It was all over in a couple of hours and we all went our separate ways. I went back to my tiny room with a phone, a chair and a make-do desk… and the phone starting ringing… and it didn’t stop for days, weeks, months, years…

I have many many people to be grateful to – thank you all! Changing Faces today is strong, empathetic, determined, passionate about fairness and a voice that is being heard and listened to. And, despite all our efforts, there is so very much still to be done.

8 thoughts on “Twenty years ago today

  1. And it has been a pleasure knowing you since about 1998! regards, Bronwen Jones, Director, Children of Fire, Johannesburg and London.

  2. Congratulations James and all of the CF team, present and past. I have been fortunate enough to have had four truly unique, supportive and inspiring bosses in my [now almost 20 year – yikes – can it really be that long?] research career, but you and Nix were the first two!! It was a privilege to work with you and I will forever look back fondly on the years spent working with you all. Every success James in continuing the work that you do. Emma

    • And we could not possibly have recruited a finer example of an exuberant and can-do spirit! How can we persuade you to get involved again??!! Thanks for all your support… vgw James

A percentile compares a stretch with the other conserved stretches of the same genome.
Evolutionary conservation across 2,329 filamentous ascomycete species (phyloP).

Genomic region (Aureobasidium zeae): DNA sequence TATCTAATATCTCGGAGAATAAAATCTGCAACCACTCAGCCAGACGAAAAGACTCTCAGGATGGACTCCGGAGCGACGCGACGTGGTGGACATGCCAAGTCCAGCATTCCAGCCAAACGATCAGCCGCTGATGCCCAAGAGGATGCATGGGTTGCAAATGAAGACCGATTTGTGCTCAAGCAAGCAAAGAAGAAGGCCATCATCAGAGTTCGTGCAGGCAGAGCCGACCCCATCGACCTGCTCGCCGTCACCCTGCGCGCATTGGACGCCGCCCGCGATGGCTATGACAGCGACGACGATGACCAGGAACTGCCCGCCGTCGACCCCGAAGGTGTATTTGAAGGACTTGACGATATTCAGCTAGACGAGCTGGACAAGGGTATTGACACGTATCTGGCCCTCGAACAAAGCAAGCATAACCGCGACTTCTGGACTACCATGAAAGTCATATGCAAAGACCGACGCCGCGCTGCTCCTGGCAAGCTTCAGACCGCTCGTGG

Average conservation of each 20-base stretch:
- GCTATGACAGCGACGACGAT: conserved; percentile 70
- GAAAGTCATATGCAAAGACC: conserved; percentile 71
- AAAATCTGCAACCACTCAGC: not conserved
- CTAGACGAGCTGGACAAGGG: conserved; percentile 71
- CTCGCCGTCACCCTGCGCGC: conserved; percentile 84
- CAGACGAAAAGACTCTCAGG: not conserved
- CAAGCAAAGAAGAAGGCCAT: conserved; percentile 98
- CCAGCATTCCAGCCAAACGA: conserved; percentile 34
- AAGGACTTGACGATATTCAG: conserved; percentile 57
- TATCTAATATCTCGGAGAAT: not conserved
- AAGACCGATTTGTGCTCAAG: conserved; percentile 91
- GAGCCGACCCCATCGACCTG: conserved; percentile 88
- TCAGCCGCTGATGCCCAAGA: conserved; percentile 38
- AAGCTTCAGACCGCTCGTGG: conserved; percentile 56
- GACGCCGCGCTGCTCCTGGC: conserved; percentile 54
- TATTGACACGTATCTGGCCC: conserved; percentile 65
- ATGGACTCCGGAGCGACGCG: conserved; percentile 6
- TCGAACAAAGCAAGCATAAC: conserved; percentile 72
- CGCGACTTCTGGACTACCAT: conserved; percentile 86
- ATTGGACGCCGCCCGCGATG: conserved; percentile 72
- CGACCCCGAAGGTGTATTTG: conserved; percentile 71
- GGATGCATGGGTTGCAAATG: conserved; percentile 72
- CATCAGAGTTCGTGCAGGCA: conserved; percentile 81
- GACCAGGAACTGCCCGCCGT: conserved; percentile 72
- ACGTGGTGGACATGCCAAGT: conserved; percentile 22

3. James, you are one the people who have had an amazing influence on me over the years. I remember reading your book and thinking ,”YES! I can empathize with everything he says. These are the things I want to see happen too.” What an amazing man who can turn his own devastating experience into something that can and does change people’s lives. I wanted to meet you so arranged to meet you with a fellow Trustee of the Vitiligo Society of which I later became Chairman. I remember the leaky roof at the Old Street office and your optimism and commitment. I took part in one of the workshops and meeting people with a range of disfigurements and hearing their stories made me realise how much we had in common. I learnt a lot.

    Over the years I have watched the charity grow, following its progress and becoming a member of the Board of Trustees. I can hardly believe how much has been achieved with the help of so many people. So many lives have been changed for the better by the work of Changing Faces. You have been an inspiration, James, and I hope you realise the ambitious plans for the future. I am so glad I met you and am proud to have been a small part of the story of Changing Faces.


    • Maxine – you are very kind!… Thank you so much… and if I may say, you have given so much too in so many ways, especially to raising vitiligo and its treatment from a very low place… your energy, your determination, your insights… I salute you!

  4. Dear James,

    It has been a pleasure to see the Charity grow since I have known you
    Good luck with your continuing work.
    Neville Forrest
    Senior Surveyor
    Jones Norris Adams